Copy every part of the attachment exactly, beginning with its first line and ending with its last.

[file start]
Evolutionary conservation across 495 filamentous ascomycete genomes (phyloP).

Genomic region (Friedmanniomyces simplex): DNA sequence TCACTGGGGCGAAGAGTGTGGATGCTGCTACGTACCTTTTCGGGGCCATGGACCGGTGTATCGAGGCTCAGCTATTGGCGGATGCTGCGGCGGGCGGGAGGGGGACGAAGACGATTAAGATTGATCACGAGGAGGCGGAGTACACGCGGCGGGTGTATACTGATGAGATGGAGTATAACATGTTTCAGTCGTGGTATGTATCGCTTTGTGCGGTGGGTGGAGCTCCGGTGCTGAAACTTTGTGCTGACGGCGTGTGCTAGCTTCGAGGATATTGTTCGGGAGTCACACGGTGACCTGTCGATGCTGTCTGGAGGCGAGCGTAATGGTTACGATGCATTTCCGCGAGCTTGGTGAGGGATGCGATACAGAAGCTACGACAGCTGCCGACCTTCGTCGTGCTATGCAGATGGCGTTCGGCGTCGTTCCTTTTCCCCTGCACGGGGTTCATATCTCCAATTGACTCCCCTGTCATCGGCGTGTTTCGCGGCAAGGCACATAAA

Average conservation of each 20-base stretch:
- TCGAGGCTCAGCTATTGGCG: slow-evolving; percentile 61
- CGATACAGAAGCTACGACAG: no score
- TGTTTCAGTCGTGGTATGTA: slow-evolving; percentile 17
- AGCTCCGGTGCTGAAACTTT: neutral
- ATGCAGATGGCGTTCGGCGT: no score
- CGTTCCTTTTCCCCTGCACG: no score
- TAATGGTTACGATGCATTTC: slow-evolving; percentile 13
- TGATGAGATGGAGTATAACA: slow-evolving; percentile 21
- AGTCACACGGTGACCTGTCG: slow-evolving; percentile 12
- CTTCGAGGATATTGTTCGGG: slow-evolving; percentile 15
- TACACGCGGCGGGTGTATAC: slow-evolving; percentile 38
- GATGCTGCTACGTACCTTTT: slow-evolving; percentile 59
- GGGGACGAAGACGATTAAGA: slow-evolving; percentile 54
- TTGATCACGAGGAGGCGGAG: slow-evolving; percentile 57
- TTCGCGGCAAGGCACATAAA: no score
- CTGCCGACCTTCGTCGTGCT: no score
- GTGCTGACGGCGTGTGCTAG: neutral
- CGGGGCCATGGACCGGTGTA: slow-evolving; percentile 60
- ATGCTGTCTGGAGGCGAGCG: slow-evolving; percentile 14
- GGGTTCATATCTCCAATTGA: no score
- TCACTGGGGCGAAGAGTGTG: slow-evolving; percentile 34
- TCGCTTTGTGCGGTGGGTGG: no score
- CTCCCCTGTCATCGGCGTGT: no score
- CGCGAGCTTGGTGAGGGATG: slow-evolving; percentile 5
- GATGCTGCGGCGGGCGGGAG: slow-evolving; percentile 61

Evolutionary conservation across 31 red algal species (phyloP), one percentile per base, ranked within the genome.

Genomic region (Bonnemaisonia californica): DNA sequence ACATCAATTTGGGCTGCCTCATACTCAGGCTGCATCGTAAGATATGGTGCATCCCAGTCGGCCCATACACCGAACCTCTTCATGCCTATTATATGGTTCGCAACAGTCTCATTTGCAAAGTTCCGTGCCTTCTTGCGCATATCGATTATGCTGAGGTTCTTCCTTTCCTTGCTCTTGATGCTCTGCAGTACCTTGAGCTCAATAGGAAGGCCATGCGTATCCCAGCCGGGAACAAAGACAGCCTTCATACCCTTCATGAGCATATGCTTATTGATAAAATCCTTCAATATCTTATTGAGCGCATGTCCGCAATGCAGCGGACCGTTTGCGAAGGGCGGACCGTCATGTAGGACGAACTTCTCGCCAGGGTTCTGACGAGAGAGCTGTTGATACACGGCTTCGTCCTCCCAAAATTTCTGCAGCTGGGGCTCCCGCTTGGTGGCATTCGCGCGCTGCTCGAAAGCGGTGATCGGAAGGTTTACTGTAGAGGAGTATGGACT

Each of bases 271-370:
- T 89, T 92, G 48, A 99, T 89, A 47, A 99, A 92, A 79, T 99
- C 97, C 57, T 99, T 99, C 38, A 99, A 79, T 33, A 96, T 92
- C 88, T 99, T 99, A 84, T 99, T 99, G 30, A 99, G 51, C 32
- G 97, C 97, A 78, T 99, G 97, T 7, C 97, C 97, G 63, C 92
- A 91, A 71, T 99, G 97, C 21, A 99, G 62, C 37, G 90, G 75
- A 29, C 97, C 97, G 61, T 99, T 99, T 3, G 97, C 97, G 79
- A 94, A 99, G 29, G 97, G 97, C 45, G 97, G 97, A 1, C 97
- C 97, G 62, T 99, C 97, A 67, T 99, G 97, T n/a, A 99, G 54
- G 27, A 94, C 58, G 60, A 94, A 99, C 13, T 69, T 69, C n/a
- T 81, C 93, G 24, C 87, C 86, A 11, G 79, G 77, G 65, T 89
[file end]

Evolutionary conservation across 495 filamentous ascomycete genomes (phyloP).

Genomic region (Friedmanniomyces simplex): DNA sequence TCACTGGGGCGAAGAGTGTGGATGCTGCTACGTACCTTTTCGGGGCCATGGACCGGTGTATCGAGGCTCAGCTATTGGCGGATGCTGCGGCGGGCGGGAGGGGGACGAAGACGATTAAGATTGATCACGAGGAGGCGGAGTACACGCGGCGGGTGTATACTGATGAGATGGAGTATAACATGTTTCAGTCGTGGTATGTATCGCTTTGTGCGGTGGGTGGAGCTCCGGTGCTGAAACTTTGTGCTGACGGCGTGTGCTAGCTTCGAGGATATTGTTCGGGAGTCACACGGTGACCTGTCGATGCTGTCTGGAGGCGAGCGTAATGGTTACGATGCATTTCCGCGAGCTTGGTGAGGGATGCGATACAGAAGCTACGACAGCTGCCGACCTTCGTCGTGCTATGCAGATGGCGTTCGGCGTCGTTCCTTTTCCCCTGCACGGGGTTCATATCTCCAATTGACTCCCCTGTCATCGGCGTGTTTCGCGGCAAGGCACATAAA

Average conservation of each 20-base stretch:
- TCGAGGCTCAGCTATTGGCG: slow-evolving; percentile 61
- CGATACAGAAGCTACGACAG: no score
- TGTTTCAGTCGTGGTATGTA: slow-evolving; percentile 17
- AGCTCCGGTGCTGAAACTTT: neutral
- ATGCAGATGGCGTTCGGCGT: no score
- CGTTCCTTTTCCCCTGCACG: no score
- TAATGGTTACGATGCATTTC: slow-evolving; percentile 13
- TGATGAGATGGAGTATAACA: slow-evolving; percentile 21
- AGTCACACGGTGACCTGTCG: slow-evolving; percentile 12
- CTTCGAGGATATTGTTCGGG: slow-evolving; percentile 15
- TACACGCGGCGGGTGTATAC: slow-evolving; percentile 38
- GATGCTGCTACGTACCTTTT: slow-evolving; percentile 59
- GGGGACGAAGACGATTAAGA: slow-evolving; percentile 54
- TTGATCACGAGGAGGCGGAG: slow-evolving; percentile 57
- TTCGCGGCAAGGCACATAAA: no score
- CTGCCGACCTTCGTCGTGCT: no score
- GTGCTGACGGCGTGTGCTAG: neutral
- CGGGGCCATGGACCGGTGTA: slow-evolving; percentile 60
- ATGCTGTCTGGAGGCGAGCG: slow-evolving; percentile 14
- GGGTTCATATCTCCAATTGA: no score
- TCACTGGGGCGAAGAGTGTG: slow-evolving; percentile 34
- TCGCTTTGTGCGGTGGGTGG: no score
- CTCCCCTGTCATCGGCGTGT: no score
- CGCGAGCTTGGTGAGGGATG: slow-evolving; percentile 5
- GATGCTGCGGCGGGCGGGAG: slow-evolving; percentile 61

Evolutionary conservation across 31 red algal species (phyloP), one percentile per base, ranked within the genome.

Genomic region (Bonnemaisonia californica): DNA sequence ACATCAATTTGGGCTGCCTCATACTCAGGCTGCATCGTAAGATATGGTGCATCCCAGTCGGCCCATACACCGAACCTCTTCATGCCTATTATATGGTTCGCAACAGTCTCATTTGCAAAGTTCCGTGCCTTCTTGCGCATATCGATTATGCTGAGGTTCTTCCTTTCCTTGCTCTTGATGCTCTGCAGTACCTTGAGCTCAATAGGAAGGCCATGCGTATCCCAGCCGGGAACAAAGACAGCCTTCATACCCTTCATGAGCATATGCTTATTGATAAAATCCTTCAATATCTTATTGAGCGCATGTCCGCAATGCAGCGGACCGTTTGCGAAGGGCGGACCGTCATGTAGGACGAACTTCTCGCCAGGGTTCTGACGAGAGAGCTGTTGATACACGGCTTCGTCCTCCCAAAATTTCTGCAGCTGGGGCTCCCGCTTGGTGGCATTCGCGCGCTGCTCGAAAGCGGTGATCGGAAGGTTTACTGTAGAGGAGTATGGACT

Each of bases 271-370:
- T 89, T 92, G 48, A 99, T 89, A 47, A 99, A 92, A 79, T 99
- C 97, C 57, T 99, T 99, C 38, A 99, A 79, T 33, A 96, T 92
- C 88, T 99, T 99, A 84, T 99, T 99, G 30, A 99, G 51, C 32
- G 97, C 97, A 78, T 99, G 97, T 7, C 97, C 97, G 63, C 92
- A 91, A 71, T 99, G 97, C 21, A 99, G 62, C 37, G 90, G 75
- A 29, C 97, C 97, G 61, T 99, T 99, T 3, G 97, C 97, G 79
- A 94, A 99, G 29, G 97, G 97, C 45, G 97, G 97, A 1, C 97
- C 97, G 62, T 99, C 97, A 67, T 99, G 97, T n/a, A 99, G 54
- G 27, A 94, C 58, G 60, A 94, A 99, C 13, T 69, T 69, C n/a
- T 81, C 93, G 24, C 87, C 86, A 11, G 79, G 77, G 65, T 89